- Blackman, A. Wild Rose: Rose O’Neale Greenhow, Civil War Spy. New York: Random House, 2005.
- Enss, C. Lady Pinkertons. True West Magazine, 2018.
- Fishel, E. C. The Secret War for the Union: The Untold Story of Military Intelligence in the Civil War. Boston: Houghton, 1996.
- McKay, E. A. Henry Wilson: Practical Radical, a Portrait of a Politician. Port Washington: Kennikat Press, 1971.
- Morn, F. The Eye that Never Sleeps: A History of the Pinkerton National Detective Agency. Bloomington: Indiana University Press, 1982.
- Pinkerton, A. The Spy of the Rebellion. G. W. Carleton & Co., 1883.
- Seiple, S. Lincoln’s Spy Master: Allan Pinkerton, America’s First Private Eye. New York: Scholastic Press, 2015.
- Walsh, R. The Untold Story of Kate Warne, America’s First Female Private Eye. Open Road Media, 2018.
 As the United States expanded its territories in the west, demand for fast and reliable transportation drove the construction of American railroads. These, in turn, became targets for train robbers. After solving a series of train robberies, Pinkerton came into contact with George McClellan, who was then serving as Chief Engineer and Vice President of the Illinois Central Railroad. His lawyer was a man named Abraham Lincoln. When the Civil War began, Allan Pinkerton served for two years as the Union Intelligence Service head. He headed off a plot uncovered in Baltimore, Maryland, for the assassination of President Lincoln. So thoroughly had Pinkerton infiltrated the Confederacy, he almost knew what their plans were before the ink had dried. In 1871, the U. S. Congress funded the creation of the Department of Justice. The congressional appropriation of $50,000.00 was insufficient to establish an investigation unit, so the DOJ contracted with the Pinkerton Agency to investigate alleged federal crimes.
 Ward Hill Lamon (pronounced “lemon”) was Lincoln’s self-appointed bodyguard. An associate of Lincoln since 1852, Mr. Lamon was a physically imposing man whose friendship with Lincoln led to frequent disagreements with Pinkerton over the matter of Lincoln’s safety. For instance, Lamon wanted Lincoln to carry a pistol and a knife on his person as he entered the nation’s capital; Pinkerton would not hear of it. He argued that it was unacceptable to have a new president assume his duties while armed in fear of his own safety. In this case, Lincoln agreed with Pinkerton.
 Maria Rosetta O’Neal (1813-1864) was born and raised on a Montgomery County, Maryland plantation. She was the third of five daughters of John O’Neale and Eliza Henrietta Hamilton. John was a planter and slaveholder who was murdered by his black valet in 1817. John’s murder forced his widow and children into poverty. Rose, as she was called from early childhood and her sister, Ellen, went to live with an aunt in Washington, D. C. In the 1830s, Rose met Robert Greenhow, Jr., a prominent doctor and a lawyer. Their courtship was well received in polite society, and they were married in 1825. Dr. Greenhow died in an accident in 1854. (Further note: Ellen married Dolly Madison’s nephew, James Madison Cutts, and in 1856, Ellen’s daughter Adele married Stephen A. Douglas, the senator from Illinois). After Dr. Greenhow’s death, Rose, influenced by Senator John C. Calhoun, became more sympathetic to the Confederate cause.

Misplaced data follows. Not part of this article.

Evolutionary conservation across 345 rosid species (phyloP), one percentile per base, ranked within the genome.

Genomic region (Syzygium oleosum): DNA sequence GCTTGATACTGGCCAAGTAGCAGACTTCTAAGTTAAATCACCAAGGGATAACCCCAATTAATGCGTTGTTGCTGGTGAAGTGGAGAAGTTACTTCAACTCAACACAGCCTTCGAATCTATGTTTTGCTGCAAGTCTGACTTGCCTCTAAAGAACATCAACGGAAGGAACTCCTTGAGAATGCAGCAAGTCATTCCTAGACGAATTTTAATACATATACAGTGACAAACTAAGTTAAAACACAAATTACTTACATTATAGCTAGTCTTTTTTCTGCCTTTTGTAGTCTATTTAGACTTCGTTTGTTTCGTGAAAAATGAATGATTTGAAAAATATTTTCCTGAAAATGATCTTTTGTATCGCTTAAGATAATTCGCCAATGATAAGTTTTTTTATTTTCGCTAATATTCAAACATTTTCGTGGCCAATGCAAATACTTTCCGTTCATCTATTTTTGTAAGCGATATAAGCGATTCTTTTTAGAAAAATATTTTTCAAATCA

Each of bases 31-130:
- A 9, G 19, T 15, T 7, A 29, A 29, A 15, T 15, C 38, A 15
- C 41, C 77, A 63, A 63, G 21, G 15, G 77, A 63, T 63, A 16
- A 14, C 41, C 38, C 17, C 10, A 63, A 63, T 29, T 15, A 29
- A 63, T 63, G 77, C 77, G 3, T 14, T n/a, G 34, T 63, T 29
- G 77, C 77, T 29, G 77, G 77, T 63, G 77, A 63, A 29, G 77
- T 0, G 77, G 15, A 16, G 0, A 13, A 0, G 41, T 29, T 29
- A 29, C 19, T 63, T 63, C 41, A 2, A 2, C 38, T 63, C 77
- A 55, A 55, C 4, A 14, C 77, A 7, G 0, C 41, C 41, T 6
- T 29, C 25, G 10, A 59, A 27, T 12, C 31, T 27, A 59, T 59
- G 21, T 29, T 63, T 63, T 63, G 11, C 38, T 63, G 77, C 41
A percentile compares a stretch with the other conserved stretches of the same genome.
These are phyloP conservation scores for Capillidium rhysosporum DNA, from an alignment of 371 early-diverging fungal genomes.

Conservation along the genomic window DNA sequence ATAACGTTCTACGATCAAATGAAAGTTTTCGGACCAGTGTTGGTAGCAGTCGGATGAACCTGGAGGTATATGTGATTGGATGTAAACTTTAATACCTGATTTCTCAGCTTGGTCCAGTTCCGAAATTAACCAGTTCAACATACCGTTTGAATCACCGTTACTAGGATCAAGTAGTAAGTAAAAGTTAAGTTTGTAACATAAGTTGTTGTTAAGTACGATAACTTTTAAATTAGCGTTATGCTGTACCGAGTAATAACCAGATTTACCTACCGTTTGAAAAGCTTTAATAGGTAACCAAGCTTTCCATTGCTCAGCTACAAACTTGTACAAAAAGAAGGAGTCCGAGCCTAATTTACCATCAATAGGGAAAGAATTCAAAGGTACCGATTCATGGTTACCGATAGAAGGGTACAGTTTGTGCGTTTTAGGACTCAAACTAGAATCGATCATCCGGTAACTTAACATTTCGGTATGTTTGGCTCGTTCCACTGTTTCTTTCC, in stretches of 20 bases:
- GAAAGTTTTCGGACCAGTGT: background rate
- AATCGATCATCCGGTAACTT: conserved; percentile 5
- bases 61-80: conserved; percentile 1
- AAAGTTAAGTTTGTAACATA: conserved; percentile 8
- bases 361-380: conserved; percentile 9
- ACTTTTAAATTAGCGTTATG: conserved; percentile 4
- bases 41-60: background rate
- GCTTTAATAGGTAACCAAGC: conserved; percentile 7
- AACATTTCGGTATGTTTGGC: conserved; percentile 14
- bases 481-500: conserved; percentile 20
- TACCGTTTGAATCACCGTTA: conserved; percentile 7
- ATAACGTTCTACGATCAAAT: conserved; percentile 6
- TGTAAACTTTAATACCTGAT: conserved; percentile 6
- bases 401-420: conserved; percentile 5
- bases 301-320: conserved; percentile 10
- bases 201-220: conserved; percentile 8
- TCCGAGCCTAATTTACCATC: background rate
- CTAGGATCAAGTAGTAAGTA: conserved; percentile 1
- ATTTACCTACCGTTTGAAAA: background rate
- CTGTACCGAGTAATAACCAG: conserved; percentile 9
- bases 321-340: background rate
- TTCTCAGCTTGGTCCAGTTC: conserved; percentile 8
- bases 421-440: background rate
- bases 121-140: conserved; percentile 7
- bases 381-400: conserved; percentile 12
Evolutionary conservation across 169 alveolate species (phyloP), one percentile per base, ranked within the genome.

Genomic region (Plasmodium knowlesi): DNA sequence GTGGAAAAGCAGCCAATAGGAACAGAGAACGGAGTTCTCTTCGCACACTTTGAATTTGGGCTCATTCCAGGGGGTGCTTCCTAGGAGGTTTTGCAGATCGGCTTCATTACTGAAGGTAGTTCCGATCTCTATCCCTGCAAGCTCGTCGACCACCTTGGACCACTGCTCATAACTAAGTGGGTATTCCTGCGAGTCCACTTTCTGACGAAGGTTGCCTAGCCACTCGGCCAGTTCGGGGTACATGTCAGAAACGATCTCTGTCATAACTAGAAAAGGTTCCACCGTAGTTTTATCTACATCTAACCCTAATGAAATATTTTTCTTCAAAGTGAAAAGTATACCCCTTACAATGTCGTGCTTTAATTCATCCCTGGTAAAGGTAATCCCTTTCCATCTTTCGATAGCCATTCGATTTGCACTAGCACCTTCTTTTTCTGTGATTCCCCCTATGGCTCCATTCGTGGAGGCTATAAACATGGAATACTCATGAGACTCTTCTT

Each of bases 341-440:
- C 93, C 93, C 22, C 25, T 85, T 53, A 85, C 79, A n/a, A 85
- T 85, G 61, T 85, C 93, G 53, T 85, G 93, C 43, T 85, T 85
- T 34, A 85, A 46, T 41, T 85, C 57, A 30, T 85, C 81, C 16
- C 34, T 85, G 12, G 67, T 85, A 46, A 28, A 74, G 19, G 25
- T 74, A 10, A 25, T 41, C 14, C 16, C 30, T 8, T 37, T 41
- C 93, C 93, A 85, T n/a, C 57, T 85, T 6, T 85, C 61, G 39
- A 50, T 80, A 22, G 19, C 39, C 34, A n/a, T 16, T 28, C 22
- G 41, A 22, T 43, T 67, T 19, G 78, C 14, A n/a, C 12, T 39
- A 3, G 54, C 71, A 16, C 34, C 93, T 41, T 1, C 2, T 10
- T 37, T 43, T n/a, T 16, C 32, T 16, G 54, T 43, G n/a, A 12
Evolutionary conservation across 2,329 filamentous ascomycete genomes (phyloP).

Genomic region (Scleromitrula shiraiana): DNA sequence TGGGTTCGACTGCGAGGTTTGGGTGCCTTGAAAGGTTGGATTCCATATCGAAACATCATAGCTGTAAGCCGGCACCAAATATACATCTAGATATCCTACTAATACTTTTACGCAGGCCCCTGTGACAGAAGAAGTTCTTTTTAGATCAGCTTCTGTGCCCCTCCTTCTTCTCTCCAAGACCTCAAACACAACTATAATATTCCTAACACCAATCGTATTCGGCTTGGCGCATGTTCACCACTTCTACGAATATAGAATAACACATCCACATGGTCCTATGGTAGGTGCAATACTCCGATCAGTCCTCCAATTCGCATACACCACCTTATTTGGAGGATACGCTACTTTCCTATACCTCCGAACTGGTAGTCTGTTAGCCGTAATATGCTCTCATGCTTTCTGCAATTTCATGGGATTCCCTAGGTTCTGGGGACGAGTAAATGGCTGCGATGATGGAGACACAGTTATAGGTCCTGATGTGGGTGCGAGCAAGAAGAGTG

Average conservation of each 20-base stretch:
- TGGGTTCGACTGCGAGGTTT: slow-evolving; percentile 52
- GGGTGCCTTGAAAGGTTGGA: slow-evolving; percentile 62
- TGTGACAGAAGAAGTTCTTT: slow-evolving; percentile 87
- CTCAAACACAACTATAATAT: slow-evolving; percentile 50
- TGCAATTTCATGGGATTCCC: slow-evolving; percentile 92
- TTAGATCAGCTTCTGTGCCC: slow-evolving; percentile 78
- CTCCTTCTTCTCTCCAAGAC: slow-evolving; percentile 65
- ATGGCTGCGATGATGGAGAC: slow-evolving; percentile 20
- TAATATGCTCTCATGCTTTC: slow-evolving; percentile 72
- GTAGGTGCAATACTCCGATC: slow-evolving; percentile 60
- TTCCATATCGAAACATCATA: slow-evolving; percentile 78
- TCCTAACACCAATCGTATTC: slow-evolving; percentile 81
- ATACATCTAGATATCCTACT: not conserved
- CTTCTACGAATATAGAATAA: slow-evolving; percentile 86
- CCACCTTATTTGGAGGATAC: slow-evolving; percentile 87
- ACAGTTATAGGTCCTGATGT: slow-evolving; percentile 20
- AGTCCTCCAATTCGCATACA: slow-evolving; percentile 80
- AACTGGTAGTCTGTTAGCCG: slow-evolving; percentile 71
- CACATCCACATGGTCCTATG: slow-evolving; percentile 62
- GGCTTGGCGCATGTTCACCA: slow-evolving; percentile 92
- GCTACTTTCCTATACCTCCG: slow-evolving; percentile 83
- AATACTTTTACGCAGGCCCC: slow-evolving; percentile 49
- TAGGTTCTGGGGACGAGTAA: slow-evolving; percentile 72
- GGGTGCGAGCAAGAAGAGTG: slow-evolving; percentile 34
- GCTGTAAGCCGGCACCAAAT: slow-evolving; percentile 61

Thomas Jordan (1819-1895) was a native Virginian who attended the USMA, class of 1840. Initially assigned to the infantry, Jordan served with distinction in the Mexican-American War. Upon promotion to captain in 1847, he was transferred to the Quartermaster Corps and served in various Southern garrisons through 1860. He resigned his Union commission on 22 May 1861 to receive a Confederate commission as a captain, but in June 1861, he was advanced to Lieutenant Colonel. After the First Battle of Manassas, Jordan was promoted to Colonel, serving as General Beauregard’s chief of staff. He was advanced to Brigadier General on 14 April 1862. After the war, he worked as an editor/publisher. Between 1868-1870, Jordan served as General-in-Chief of the Cuban Liberation Army. He returned to the United States, settled in New York City, and became a frequent writer of articles about the Civil War.
 Confederate President Jefferson Davis credited Greenhow with helping to ensure a Southern victory at the First Battle of Bull Run in July 1861.
 Senator Wilson was never charged with treason or espionage. Some historians contend that Wilson never passed damaging information to Greenhow, but rather his secretary might have been the culprit — but it is doubtful that his secretary wrote romantic letters to Greenhow. In any case, Wilson later served as Vice President of the United States under President U. S. Grant.
 Rose Greenhow never went to trial for her treason, proving a double legal standard in the United States at least since 1862. Union authorities released her (with Little Rose) on the condition that she stay within the Confederacy. She was escorted to Fort Monroe, turned over to Confederate authorities, and lived in Richmond, Virginia. She was subsequently used by President Davis as a female courier to Britain and France. She met with Queen Victoria of the United Kingdom and Napoleon III of France. In 1864, Greenhow became engaged to Granville Leveson-Gower, 2nd Earl Granville. Greenhow’s memoir was written in London, a best-seller throughout England. While attempting to return to North Carolina aboard a British vessel, the ship ran around near the Cape Fear River. Fearing capture and imprisonment, Greenhow transferred to a rowboat and headed for shore. A wave capsized the rowboat, and Rose, carrying on her person $2,000.00 in gold coin, was drowned. Her body was recovered, and she received military honors at her funeral in Wilmington, North Carolina.
 The Old Federal Prison briefly served as the nation’s capitol (1815-1817) and is now the U. S. Supreme Court building site.